If you live with depression, anxiety, OCD, PTSD, or another mental health condition, you’ve probably been the recipient of (unsolicited) advice. From medication and therapy to diet and exercise, everyone believes they know how to treat these conditions. Eve-ry-one. And while there is something to be said about each of these action items — I see a psychologist every week and take multiple pills a day; I also run excessively, logging more than six dozen miles each month — some of the best ways to manage mental illness are also the simplest. They are tangible baby steps. Case in point: In a recently resurfaced Twitter thread, advice columnist and writer Beth McColl explains that sometimes the best things to do in crisis are also the smallest.
“If you’re having a shitty time with your mental health and your low functioning i feel you,” McColl wrote. “[H]ere’s a list of potential actions for [yo]u to take to feel better/exist.”
“Stand up & stretch,” she continued. “And take [yo]ur time with it. Plug in your phone & laptop to charge. Change out of the clothes & underwear [yo]ur currently wearing. Doesn’t matter if [yo]u take off one set of pyjamas and put another set on. Drink an entire glass of water. Pee. Wash [yo]ur face. Address your most immediate physical pains/discomforts. If you have a headache, take medicine & hydrate. If you have any cuts, clean & cover them. If you can eat: eat. If not, brush your teeth, chew some gum or even just swig some mouthwash. You’ll feel more human for it.”
McColl also suggests handling other “basic” tasks.
“Catch up on basic social maintenance stuff… let your partner or close friends/family know how you’re doing. Make a doctor’s appointment… tell yourself reassuring things. For example, ‘right now is absolute shit, yes, but eventually I’ll have the skills to survive. I’m moving in the right direction even when it feels like I’m stuck…’ and do [yo]ur skincare routine.”
Literally, wash your face. Why? Because the act will make you feel cared for and cleansed. It will make you feel decent and human.
Of course, to some, these suggestions may seem absurd. I mean, plugging in your phone? Taking medicine? Going to the bathroom? These are bare minimum tasks. They require little effort, at least in theory. They are basic. But when you’re in the midst of a mental health crisis, the smallest matters can seem monumental. Showering hurts. Eating is hard, and working or cleaning is damn near impossible. I would know.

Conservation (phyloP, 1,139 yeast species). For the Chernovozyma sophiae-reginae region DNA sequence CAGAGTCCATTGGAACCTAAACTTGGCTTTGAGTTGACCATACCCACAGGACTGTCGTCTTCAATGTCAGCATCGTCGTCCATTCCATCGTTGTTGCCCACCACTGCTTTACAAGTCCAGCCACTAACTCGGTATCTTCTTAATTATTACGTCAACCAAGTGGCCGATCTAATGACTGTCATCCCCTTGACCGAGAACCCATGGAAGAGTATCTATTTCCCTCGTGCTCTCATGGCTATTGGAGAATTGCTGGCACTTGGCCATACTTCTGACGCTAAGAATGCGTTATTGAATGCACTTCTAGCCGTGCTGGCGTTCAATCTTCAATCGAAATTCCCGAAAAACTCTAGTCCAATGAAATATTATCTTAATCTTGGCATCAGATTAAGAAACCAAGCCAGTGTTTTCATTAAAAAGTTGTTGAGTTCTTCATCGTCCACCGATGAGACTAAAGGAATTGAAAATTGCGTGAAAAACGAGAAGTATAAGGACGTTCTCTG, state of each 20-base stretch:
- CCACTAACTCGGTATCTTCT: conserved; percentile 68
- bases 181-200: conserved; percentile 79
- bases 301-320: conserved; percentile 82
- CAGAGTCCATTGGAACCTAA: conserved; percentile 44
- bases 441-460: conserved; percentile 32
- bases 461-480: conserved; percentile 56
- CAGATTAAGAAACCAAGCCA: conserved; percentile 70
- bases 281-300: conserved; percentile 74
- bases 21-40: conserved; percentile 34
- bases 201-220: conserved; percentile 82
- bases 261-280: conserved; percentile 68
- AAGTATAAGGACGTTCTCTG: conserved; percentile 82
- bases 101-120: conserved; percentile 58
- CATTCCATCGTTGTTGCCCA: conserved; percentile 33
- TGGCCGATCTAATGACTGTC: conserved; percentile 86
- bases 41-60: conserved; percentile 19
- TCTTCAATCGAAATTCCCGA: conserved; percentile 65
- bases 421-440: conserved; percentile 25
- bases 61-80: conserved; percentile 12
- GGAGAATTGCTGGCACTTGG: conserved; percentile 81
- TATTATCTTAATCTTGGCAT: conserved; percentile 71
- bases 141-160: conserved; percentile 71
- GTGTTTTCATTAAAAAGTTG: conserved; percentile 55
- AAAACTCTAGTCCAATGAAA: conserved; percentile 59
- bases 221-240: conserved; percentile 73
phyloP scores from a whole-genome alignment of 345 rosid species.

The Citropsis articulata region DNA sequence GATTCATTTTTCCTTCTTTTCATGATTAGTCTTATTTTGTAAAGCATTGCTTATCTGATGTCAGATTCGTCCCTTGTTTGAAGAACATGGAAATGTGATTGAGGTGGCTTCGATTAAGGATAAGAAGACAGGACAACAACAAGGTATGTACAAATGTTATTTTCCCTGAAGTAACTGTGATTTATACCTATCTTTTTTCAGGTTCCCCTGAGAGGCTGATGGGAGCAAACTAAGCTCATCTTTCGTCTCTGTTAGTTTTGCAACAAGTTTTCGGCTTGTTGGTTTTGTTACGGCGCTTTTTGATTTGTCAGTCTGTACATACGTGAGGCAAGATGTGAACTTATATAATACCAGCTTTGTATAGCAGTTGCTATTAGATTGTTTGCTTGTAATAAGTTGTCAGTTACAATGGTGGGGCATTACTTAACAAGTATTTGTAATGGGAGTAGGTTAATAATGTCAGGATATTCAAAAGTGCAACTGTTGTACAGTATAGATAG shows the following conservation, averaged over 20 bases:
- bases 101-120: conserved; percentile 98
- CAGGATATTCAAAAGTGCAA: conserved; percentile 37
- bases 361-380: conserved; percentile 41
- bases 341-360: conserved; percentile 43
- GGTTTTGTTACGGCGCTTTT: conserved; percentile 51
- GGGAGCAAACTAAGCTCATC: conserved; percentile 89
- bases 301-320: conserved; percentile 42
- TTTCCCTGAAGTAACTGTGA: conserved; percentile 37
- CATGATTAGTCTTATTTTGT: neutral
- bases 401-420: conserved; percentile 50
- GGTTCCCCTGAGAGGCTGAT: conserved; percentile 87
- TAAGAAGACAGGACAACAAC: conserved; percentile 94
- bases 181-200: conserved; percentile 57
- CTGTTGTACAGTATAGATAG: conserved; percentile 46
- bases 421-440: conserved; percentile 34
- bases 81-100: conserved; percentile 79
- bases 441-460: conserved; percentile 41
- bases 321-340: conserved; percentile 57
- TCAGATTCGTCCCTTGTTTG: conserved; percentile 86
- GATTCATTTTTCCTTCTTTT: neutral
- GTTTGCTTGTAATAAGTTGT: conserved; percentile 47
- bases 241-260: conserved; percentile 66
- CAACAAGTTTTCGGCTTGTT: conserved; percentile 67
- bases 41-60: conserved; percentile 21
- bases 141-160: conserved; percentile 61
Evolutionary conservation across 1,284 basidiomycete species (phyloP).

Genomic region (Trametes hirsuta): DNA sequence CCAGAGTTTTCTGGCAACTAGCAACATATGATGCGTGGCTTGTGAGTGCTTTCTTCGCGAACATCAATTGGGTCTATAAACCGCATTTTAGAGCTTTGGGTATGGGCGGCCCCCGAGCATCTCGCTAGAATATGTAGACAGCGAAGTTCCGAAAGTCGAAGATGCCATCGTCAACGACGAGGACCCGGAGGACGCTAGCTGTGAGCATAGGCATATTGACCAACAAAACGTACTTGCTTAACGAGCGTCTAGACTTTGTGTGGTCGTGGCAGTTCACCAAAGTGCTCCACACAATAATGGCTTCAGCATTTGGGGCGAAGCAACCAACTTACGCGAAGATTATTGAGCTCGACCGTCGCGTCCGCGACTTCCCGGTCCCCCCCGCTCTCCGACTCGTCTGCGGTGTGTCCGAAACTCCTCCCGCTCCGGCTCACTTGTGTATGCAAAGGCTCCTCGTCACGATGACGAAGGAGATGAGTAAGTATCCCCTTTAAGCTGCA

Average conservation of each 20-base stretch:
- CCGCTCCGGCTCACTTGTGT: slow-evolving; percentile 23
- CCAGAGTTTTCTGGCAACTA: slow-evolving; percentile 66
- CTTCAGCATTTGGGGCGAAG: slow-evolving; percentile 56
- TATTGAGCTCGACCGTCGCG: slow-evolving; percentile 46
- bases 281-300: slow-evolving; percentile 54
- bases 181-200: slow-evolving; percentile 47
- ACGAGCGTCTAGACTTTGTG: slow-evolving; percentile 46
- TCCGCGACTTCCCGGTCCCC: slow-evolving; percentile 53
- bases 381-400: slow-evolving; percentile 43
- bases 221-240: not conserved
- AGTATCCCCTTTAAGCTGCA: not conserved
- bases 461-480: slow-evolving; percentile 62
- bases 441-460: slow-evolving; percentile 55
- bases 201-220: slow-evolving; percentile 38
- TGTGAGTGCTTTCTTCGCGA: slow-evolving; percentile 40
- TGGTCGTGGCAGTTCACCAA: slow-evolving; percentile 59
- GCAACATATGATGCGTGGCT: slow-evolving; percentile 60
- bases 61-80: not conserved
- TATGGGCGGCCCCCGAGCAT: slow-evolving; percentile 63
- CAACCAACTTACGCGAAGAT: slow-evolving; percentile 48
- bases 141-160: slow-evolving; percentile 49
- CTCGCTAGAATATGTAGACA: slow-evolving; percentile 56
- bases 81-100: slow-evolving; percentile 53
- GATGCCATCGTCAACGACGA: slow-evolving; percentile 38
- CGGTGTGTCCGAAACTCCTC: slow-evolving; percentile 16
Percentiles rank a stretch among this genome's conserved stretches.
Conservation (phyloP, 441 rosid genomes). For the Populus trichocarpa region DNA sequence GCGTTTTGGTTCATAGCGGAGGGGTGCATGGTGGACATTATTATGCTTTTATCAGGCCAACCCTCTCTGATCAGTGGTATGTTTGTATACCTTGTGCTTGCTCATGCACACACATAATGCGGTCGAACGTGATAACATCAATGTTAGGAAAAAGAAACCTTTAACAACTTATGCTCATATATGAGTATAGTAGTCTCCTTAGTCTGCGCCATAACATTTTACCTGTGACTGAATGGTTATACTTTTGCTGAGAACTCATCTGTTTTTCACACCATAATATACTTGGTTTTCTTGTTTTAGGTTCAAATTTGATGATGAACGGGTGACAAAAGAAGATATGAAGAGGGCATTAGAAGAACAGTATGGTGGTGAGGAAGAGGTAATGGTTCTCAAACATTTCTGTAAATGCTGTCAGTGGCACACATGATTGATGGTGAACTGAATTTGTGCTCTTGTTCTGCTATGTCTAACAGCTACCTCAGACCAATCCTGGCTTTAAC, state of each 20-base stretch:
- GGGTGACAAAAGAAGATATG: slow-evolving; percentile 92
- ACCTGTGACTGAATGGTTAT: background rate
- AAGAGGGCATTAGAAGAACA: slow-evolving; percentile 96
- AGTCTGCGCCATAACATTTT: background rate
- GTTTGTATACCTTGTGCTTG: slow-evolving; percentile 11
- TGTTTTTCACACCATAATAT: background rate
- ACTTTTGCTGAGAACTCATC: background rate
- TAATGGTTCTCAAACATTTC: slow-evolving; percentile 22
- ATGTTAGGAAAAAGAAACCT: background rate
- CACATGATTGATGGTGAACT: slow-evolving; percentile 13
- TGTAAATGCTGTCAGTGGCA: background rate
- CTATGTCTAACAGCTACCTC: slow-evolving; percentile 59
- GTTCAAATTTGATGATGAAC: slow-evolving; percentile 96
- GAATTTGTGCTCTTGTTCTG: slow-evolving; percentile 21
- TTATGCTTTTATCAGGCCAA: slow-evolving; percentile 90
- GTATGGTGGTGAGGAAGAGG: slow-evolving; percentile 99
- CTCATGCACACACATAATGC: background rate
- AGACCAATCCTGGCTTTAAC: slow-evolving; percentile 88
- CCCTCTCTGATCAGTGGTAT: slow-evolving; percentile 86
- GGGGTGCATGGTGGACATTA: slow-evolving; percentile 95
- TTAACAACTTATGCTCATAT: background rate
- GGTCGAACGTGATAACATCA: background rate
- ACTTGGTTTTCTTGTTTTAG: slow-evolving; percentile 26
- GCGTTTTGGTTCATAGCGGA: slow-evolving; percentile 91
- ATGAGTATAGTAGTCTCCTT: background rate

When I’m depressed, I struggle to sit up or stand up. Getting out of bed is a chore. Doing my (super short) hair is impossible, and brushing my teeth is tough. It actually hurts. But what hurts most is how I feel not being able to accomplish said tasks, i.e. my “laziness” makes me feel worse. I feel like a fuck up. A loser. A failure. My inability to perform the most menial tasks exacerbates that voice in my head. The depressed ones which tell me I am helpless and hopeless. But by focusing on McColl’s list, I am able to take baby steps toward my recovery.
Accomplishing even the little things, like those McColl mentions, helps me feel more alive and in control.
I am not alone. McColl’s original post garnered hundreds of thousands of likes and was shared nearly 50,000 times because people got what she was saying. They felt validated and understood. Many followers thanked McColl, writing things like “thanks this really helped… i basically had a breakdown earlier and saw this so i washed my face and ate my favorite food.”
One simply said “thank you. This thread made me feel less alone.”
And others added their own bits of advice, suggesting people do things like stay hydrated and/or go on a walk. “Go outside and take a walk. The fresh air and exercise will do wonders for your mood.”
That said, it’s important to note that if you are in the midst of a depressive episode or mental health crisis, you may need external help. While these small changes can help you survive the moment, the power of (good) therapy is unparalleled. For some, like myself, medication is also essential. But taking life one minute, one moment, and one action at a time when you’re struggling can be life-altering. Sometimes, just being and breathing is enough.
If you or someone you love is struggling with your mental health, know this: There is both help and hope. Text “HOME” to 741-741 to immediately speak with a trained crisis counselor, call the National Suicide Prevention Lifeline at 1-800-273-8255, or visit the Substance Abuse and Mental Health Services Administration’s website for general information on mental health and how you can locate treatment services in your area.
This article was originally published on